There was a hard, dirt path from the Creche to the little building I was staying in. As I walked towards the door I could feel the heat on my face, see the sun and knew that I would be sweating through my shirt by mid day. I didn’t care though because a smiley faced toddler was running up the path screaming manman (mother in Creole) dressed in a beige t-shirt and crocs on her tiny feet.
She wrapped her arms around me and I could smell baby powder and sweat. I was on my knees, tears springing to my eyes – this was my daughter.
My alarm went off and I woke up in my queen sized bed, light streaming through my window, Simba snuggled in my knee nook snoring softly.
It’s not a bad way to wake up-but that dream was so real I couldn’t help but cry wanting those chubby little arms to still be around my neck.
I am a short way in to a long waiting game for a referral, knowing that this will not be the first of many dreams to follow. Will I have a daughter or a son? I don’t know and I don’t care.
Thank God for dreams
I drove up to the Creche, hot and sweaty, the bus had no air conditioning and I was having trouble breathing in the stale, Haitian heat. When the doors open, the kids and their nanny’s came pouring out of the small building in front of me with smiles on their faces, but I was only looking for one. The face of my boy – my son. I picked him out immediately, shiny skin, damp with perspiration, a big grin and tears running down his cheeks as he saw me – his manman (mother in Creole).
He jumped into my arms, there was a lot of noise around us, laughter and happy squeals as other parents around us met their children for the first time. He whispered in my ear that he had been waiting a long time for me. I pulled back and kissed him on the forehead and told him I had been waiting my whole life for him! We spent time sitting on a bench together talking and giggling, holding hands and hugging constantly while he told me everything I could possible ever need to know about him.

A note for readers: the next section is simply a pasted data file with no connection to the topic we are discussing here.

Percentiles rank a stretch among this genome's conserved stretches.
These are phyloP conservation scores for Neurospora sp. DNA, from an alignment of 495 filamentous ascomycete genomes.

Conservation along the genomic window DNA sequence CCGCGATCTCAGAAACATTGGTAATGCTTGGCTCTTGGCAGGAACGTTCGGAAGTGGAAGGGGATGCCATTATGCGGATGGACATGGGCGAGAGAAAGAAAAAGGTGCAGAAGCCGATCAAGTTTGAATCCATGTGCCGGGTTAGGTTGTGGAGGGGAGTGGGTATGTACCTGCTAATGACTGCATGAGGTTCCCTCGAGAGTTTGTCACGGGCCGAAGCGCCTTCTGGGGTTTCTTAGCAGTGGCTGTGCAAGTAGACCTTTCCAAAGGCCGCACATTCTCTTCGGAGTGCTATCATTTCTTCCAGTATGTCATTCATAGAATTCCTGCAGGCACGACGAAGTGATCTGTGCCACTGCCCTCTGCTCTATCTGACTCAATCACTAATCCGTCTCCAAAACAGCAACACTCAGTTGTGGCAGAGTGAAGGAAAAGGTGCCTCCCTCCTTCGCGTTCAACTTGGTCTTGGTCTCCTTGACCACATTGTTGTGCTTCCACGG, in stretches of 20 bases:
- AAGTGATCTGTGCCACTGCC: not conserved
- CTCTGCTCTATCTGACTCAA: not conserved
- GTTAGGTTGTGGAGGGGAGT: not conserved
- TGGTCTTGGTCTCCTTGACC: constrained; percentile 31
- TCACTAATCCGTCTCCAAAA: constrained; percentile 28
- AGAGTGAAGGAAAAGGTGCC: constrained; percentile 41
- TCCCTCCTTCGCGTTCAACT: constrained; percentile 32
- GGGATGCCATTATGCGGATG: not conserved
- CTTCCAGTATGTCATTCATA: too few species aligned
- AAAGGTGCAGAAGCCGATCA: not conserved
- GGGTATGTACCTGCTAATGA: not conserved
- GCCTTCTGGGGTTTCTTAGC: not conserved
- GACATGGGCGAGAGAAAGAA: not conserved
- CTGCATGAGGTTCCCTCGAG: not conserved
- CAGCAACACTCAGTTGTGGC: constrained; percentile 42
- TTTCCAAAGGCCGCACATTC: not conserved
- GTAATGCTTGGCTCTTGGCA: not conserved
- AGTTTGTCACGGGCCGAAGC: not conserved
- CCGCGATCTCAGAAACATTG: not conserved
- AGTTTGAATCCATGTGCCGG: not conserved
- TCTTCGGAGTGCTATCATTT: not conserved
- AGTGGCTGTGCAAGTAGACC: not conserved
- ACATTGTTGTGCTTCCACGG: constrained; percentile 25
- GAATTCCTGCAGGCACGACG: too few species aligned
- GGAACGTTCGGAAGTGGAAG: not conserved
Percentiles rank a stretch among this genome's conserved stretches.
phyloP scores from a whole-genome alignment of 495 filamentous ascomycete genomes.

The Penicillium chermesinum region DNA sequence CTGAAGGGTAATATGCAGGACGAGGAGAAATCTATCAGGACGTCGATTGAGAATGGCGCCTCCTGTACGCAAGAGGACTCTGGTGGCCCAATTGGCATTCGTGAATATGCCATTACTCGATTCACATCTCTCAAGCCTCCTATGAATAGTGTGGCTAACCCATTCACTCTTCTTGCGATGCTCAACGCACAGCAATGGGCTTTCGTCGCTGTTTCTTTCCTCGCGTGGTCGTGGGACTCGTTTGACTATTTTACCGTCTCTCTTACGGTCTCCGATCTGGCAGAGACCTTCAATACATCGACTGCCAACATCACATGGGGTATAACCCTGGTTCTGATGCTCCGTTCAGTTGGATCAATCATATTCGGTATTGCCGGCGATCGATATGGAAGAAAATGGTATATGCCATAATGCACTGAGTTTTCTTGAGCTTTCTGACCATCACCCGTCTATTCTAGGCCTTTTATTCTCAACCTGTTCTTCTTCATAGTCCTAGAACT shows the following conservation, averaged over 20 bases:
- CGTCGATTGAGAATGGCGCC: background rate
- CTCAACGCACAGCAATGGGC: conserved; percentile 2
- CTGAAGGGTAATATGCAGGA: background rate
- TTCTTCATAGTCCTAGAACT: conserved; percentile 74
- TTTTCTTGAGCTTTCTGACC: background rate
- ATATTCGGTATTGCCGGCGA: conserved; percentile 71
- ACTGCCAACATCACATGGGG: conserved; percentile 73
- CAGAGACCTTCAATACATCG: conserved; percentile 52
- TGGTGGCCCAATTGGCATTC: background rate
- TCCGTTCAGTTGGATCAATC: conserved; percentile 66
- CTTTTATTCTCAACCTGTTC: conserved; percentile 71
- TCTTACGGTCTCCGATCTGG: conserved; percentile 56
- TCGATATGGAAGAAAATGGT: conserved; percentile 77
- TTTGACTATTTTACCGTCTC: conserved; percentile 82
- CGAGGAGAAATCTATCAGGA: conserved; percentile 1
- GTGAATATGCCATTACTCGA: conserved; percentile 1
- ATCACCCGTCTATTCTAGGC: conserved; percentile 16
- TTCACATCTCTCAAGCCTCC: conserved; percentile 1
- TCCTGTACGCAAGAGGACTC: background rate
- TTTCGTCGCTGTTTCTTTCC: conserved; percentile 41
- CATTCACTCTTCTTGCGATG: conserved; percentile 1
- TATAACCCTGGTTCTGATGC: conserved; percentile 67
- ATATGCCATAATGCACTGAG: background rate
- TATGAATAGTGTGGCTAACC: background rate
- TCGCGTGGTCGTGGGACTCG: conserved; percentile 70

I knew it was a dream, he spoke perfect English; my beautiful child will not. He was also older, maybe 6 or 7, and my child will be under 3. But even though I knew it was a dream, it didn’t damper the elation I felt because this child, this beautiful little boy was mine and I loved him instantly.
Waking up with a damp face from tears I was sad and upset and immediately felt a part of me was missing, a pain in my heart that was so real it kept me paralyzed for a brief moment until I realized my alarm was going off.
It was time to start my day.
But what a dream…it was a really good dream.
When I see friends whom I haven’t talked to in awhile, the standard first question is “how was your summer?” I don’t have much to say other than – “alright”. I went to the cottage, spent time with friends and family and waited. Waited for reports to be finished and most recently (since the beginning of August) waited to be approved as ADOPT READY. This has been another really long wait. I know being a mom will require patience and understanding, but testing me through long wait periods of documents being signed and approved isn’t really helping me!
Once I am ADOPT READY, I can submit my dossier to my agency, have everything translated, give them a kidney and possibly a lung to cover the costs and THEN finally have my documents sent to HAITI. Sadly, this is when the longest wait will be. I will possibly wait a year or more to be matched with a child. A year or more of my baby growing up in the Creche (Orphanage). A year or more of possible Hurricanes destroying his/her land. A year or more of them not knowing who their mother is. Not knowing how needed and loved and wanted they are.
The wait is painful. The only thing that makes is bearable is knowing that my child is there waiting for me too. They need me to be patient. They need me to relax and be calm and have my ducks in a line. They need me to be healthy. They need me to have my finances all in order. They need me. For them I will wait. For them, and only them, I will take a breath today and accept that waiting is part of the process. I will suffer through more seasons – fall, winter, spring and summer – with the faith that when everything is right and the stars have aligned – my turn will come. I will get to be a mommy. For now I will read the blogs, I will chime in on the numerous Facebook groups dedicated to adoption and I will wait.